The current data entries in BeetleBase are summarized in Table 1. The datasets have been collected from public databases and the Tribolium research community. Assembled genomic sequence contigs were obtained from the Human Genome Sequencing Center (HGSC), Baylor College of Medicine. The genome has been sequenced to 7-fold coverage using a whole-genome shotgun approach. Currently, experts of the Tribolium research community are working with HGSC scientists to manually confirm and curate a subset of the predicted genes. We have been participating in the genome annotation, and provided 9162 protein-coding genes that were predicted using the FGENESH program (9). This set of predicted genes are currently stored in BeetleBase, but will be replaced by information transferred from the HGSC at Baylor upon completion of the sequencing project.

Table 1
Data content in BeetleBase (August 2006)

Tribolium ESTs and complete cDNA sequences were retrieved from NCBI (http://www.ncbi.nlm.nih.gov/). These expressed sequences were aligned to the genomic sequence contigs using the BLAST program (10). A Perl program was developed to parse the BLAST search results for meaningful alignments. Both the expressed sequence data and the analytical results are stored in BeetleBase. The same approach has also been used to align bacterial artificial chromosome (BAC)-end sequences to the genomic sequence contigs. Although the BLAST-based approach has worked well for EST and BAC-end sequence alignment to genomic sequences, other available tools (1113) will also be tested and compared with our approach in the future.

Besides the sequence data, genetic markers and mapping results were extracted from a recent publication (3). Information about genetic stocks and descriptions of mutant phenotypes were obtained from the Tribolium Mutant Database (http://bru.gmprc.ksu.edu/proj/tribolium/). BeetleBase also stores PubMed references related to Tribolium research. In addition, two sets of controlled vocabulary terms are used, Gene Ontology (GO) terms (http://www.geneontology.org/) for gene functional annotations and Sequence Ontology (SO) terms (http://song.sourceforge.net/) for specifying database object types. Use of standard terms for information indexing is an important component of the Chado data model.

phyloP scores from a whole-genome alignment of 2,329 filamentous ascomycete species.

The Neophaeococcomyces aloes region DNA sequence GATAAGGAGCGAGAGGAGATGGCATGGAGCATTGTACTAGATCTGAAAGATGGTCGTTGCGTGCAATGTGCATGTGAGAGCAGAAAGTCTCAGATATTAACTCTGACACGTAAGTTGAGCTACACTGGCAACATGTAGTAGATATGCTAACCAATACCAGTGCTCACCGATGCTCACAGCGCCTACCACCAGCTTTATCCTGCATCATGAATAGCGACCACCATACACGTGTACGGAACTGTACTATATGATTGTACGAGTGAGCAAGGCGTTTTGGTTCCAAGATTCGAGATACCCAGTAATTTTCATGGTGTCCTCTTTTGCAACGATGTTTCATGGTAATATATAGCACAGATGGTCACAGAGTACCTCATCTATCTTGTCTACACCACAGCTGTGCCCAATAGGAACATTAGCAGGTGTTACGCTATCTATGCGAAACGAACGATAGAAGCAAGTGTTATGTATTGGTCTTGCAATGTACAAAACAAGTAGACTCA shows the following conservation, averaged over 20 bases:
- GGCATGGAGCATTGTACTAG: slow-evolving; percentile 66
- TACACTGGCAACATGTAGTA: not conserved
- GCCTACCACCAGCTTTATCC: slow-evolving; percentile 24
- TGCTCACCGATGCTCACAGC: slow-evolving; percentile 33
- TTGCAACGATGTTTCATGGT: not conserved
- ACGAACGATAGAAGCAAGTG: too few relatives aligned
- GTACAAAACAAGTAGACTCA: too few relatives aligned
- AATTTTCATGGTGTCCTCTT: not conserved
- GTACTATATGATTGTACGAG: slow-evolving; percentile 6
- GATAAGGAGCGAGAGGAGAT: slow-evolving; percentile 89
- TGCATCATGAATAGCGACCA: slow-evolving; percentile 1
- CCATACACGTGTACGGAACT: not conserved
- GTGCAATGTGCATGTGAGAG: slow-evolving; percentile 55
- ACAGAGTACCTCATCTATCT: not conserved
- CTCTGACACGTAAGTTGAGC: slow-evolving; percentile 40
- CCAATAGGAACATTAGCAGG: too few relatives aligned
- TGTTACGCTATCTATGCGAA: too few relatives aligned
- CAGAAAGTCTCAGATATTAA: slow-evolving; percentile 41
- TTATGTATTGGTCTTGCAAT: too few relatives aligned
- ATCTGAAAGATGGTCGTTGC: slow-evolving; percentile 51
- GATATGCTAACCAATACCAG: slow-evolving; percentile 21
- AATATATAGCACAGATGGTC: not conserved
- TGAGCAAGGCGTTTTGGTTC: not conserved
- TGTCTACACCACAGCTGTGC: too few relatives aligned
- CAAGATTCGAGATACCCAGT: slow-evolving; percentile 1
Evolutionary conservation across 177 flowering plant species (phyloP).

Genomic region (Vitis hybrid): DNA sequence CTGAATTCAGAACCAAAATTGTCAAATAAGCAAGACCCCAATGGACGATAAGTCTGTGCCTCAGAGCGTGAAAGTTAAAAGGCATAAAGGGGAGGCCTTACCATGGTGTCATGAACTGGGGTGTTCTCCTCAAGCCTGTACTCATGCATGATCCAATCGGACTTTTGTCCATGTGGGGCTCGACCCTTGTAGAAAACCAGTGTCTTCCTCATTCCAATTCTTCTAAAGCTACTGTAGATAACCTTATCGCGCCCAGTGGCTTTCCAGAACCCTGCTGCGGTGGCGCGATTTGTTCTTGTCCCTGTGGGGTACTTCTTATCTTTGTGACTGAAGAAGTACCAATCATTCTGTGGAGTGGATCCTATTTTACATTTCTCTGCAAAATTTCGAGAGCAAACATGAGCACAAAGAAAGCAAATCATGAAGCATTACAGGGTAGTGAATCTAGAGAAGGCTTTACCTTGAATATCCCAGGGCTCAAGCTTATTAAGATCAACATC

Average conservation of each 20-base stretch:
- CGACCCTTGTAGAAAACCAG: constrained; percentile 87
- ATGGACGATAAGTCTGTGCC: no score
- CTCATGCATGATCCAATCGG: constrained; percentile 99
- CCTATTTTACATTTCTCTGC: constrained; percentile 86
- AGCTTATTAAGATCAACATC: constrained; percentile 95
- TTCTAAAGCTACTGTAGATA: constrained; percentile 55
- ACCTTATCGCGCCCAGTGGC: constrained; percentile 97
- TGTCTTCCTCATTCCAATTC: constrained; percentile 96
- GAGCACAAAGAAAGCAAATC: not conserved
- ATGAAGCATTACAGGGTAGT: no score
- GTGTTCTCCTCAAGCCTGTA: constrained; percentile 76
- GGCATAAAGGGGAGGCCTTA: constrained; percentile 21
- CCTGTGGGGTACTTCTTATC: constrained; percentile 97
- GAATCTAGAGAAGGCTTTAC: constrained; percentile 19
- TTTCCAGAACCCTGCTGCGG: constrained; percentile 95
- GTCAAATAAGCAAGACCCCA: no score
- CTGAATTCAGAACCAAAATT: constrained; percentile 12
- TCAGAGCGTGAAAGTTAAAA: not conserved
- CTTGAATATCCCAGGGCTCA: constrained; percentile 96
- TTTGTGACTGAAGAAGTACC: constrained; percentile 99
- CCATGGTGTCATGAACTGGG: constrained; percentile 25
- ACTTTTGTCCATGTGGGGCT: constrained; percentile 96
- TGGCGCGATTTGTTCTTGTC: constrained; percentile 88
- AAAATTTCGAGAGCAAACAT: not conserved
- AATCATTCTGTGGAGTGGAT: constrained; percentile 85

The BeetleBase system consists of web interfaces, Perl CGI programs and a relational database. BeetleBase uses the Chado data model (http://www.gmod.org/schema/) and the MySQL database management system (http://www.mysql.com/). CGI programs have been developed to access the database in response to user queries and then generate web pages to present the query results. In addition, GMOD generic software components are used for data visualization (see below). Use of the GMOD software components allowed us to focus on data processing and management.

Perl programs have been developed to load the various datasets into BeetleBase. Chado is designed as a modular schema so that new modules can be added for new data types. In Beetlebase, data have been populated in five modules, including the Sequence module for all the sequence-related data, the Genetic module for mutant phenotypes, the Organism module for taxonomic data, the Publication module for PubMed references, and the Controlled Vocabulary module for GO and SO terms. For future expansion of BeetleBase, the Expression module will be used to store microarray gene expression data, and the Companalysis module as well as the Organism module may be needed to support comparative genomics. The database was implemented within six months by a bioinformatics specialist assisted by three part time graduate research assistants.